The report I shared was received from the group in 2006. A former colleague was finally able to visit the organization last year. She reported that the group had a very strong organizational identity and was led by an inspiring leader, though she’ll be looking out for signs of founder syndrome in the future. They’ve received support from donors to develop their organization’s program monitoring and financial systems, though often staff are going without salaries because of donors’ preference for projects, not operation costs. Their extensive network of now over 800 engaged and active volunteers impressed my colleague so much that she wrote, “This group could mentor others on their approach to working with the community.” She described them as a reflective and adaptive organization, “starting small, programs grown organically, each step realizing greater rights for children.”

So much for not being able to “pass administrative muster.”


Related Posts

Grassroots = No Brains?

Waiting for Pennies from Heaven

Hillary, Stoves Won’t Save the World

A New Discipline for Development Practitioners

Spotting Community Ownership


  1. Good topic and story here Jen.

    Since January I’ve interacted with about 100-150 non-partnered orgs in Kenya and Uganda. I now suspect that most of the little orgs out there are doing what makes sense to them, and little of that involves systematic “innovation” seeking behavior. But these guys are the ones who actually feed the orphans and put uniforms on kids – so there’s a place for them.

    We can actually measure what happens for hundreds of orgs, and have a meaningful discussion of the lifecycle of an instution. Last year GG added 500+ new organizations from around the globe. In the next few years we will be interested to see what fraction of them grow, and which remain roughly doing the same things they were doing before.

    The one most robust and universal indicator (to me) continues to be: does the organization do anything to learn what the community things of their work?

    (because orgs that ask this question – the question funders don’t ask often – also want to know the answer, and are willing to change when they learn it)

    We been experimenting with providing more community feedback to orgs at GG – but I later realized that the best orgs are already gathering it for themselves.

  2. Marc, I completely agree that level of responsiveness to the community(ies) served and adaptation of programs is the best indicator of a grassroots organization’s success.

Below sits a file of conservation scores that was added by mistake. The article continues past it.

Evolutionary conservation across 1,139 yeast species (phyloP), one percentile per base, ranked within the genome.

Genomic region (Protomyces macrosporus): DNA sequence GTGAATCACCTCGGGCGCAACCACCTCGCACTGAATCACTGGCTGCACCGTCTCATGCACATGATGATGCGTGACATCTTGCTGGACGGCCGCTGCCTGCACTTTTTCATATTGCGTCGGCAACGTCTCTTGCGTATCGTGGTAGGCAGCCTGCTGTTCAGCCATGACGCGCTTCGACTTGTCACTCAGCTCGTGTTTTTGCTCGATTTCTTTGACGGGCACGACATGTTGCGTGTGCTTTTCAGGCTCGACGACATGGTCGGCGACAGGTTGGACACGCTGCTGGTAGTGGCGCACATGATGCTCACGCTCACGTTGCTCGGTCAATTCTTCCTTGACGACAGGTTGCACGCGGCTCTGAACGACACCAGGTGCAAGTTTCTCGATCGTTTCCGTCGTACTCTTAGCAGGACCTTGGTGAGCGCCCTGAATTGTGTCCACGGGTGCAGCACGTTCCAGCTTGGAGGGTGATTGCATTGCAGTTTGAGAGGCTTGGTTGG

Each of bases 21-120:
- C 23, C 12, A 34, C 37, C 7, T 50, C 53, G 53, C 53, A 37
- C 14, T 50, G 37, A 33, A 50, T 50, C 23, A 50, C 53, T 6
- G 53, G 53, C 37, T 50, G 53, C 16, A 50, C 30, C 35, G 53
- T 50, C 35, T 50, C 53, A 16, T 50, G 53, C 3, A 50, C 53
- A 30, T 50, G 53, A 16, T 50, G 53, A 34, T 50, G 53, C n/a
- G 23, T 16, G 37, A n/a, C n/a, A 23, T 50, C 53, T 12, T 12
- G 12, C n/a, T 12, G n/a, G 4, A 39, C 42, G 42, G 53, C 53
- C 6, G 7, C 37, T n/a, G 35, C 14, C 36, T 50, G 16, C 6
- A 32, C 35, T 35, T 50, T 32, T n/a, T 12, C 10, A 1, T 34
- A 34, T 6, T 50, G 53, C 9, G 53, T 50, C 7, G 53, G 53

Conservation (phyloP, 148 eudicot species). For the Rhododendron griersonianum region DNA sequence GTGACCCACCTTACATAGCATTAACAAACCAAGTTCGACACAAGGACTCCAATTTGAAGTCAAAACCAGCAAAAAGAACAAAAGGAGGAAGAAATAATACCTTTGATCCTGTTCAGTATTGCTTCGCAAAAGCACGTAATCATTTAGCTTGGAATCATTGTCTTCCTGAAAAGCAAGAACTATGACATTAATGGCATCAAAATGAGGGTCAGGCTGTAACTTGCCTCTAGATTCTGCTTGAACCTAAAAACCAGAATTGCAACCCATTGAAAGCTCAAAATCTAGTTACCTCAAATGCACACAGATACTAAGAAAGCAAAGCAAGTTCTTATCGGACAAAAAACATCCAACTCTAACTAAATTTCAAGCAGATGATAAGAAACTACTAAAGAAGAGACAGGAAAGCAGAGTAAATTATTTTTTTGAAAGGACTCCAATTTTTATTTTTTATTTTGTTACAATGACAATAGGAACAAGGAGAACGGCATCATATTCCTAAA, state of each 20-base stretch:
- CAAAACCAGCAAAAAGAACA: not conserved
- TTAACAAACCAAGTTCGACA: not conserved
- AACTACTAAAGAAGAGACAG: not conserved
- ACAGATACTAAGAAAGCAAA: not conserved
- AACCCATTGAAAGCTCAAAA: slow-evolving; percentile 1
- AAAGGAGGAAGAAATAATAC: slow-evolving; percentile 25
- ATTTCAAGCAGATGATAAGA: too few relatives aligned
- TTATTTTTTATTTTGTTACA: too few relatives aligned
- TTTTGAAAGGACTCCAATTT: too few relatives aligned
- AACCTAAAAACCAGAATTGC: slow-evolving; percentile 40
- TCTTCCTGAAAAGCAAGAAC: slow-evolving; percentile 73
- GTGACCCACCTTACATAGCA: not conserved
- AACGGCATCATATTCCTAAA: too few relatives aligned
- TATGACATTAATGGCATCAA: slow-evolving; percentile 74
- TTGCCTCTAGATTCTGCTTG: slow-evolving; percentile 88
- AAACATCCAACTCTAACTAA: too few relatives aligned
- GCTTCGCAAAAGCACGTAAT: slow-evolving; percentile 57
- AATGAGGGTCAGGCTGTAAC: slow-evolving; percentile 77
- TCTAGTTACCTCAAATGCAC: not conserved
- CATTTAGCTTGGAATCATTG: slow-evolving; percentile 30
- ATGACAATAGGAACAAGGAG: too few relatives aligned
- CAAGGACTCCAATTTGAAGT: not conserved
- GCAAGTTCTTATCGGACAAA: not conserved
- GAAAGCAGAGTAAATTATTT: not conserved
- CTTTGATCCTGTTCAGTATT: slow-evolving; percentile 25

And a comment via the Peace & Collaborative Development Network:

    “I really like this post, having been in the position of having to help organizations construct indicators, as well as having sought funding for nonprofits. I share the author’s concern about assumptions and applaud the main point which is that we should look more for what’s going well and right in the work of organizations, even if/when they can’t get it all on paper in an approved manner.

    “However, I am struck profoundly by the sentence near the end that reveals much about what funders value — even at their most progressive: ‘They’ve received support from donors to develop their organization’s program monitoring and financial systems, though often staff are going without salaries because of donors’ preference for projects, not operation costs.’ So this wonderful organization is ultimately rewarded for the fact that it’s working on too much volunteer time. Yes, volunteer commitment, and the willingness of staff to work without pay is a tremendous testament to their passion for the work, but continuing to accept and implicitly (if not explicitly) reward this sort of selflessness only perpetuates cycles of burnout among ngo and nonprofit staff that keep social change organizations working very much at downstream, crisis-management levels, rather than addressing root cause problems and able to seek holistic social change that benefits everyone involved.”

  3. Melanie Greenberg

    As a funder in the peacebuilding field, this post really resonated with me. At some point, while not ignoring metrics and the outcome indicators, there needs to be a sense of trust and the occasional reliance on “gut instincts” about a particular organization. I’ll look forward to hearing more of your thoughts on this issue.

  4. A great post about the power of trust in development work. When you trust, you are willing to look and read deeper into the report and see the group’s value and accomplishments.

    I think this post begins a good discussion about how to talk about supporting CBOs and the importance of building trust and going beyond donor-defined indicators.

  5. Jen, I felt it in my heart that you funded organization X, that’s what bring the human spirit to want to help. It is a difficult process that donor have to go through, and more difficult for grass roots likes ours. Thanks for finally putting my thoughts at rest.
    Aisha Desince
    Khadarlis for Sierra Leone

  6. Jennifer,
    I head a CBO in Uganda and this question of trust? has always scratched my brain,many CBOs are really on ground doing a good voluntary job but when it comes to funding from donors, they mainly target big NGO, which pay their directors and staff allot of money to come and talk to CBO only with out helping them to bridge a gap of lack of resources to enable them to up scale their operations at the rural grassroots. i have the experience because i have worked for Big NGO and companies in the past and interacted with 000s of cbos. in my future post i will tell you what CBOs lack in order to up scale activities.

Leave a Reply

Your email address will not be published. Required fields are marked *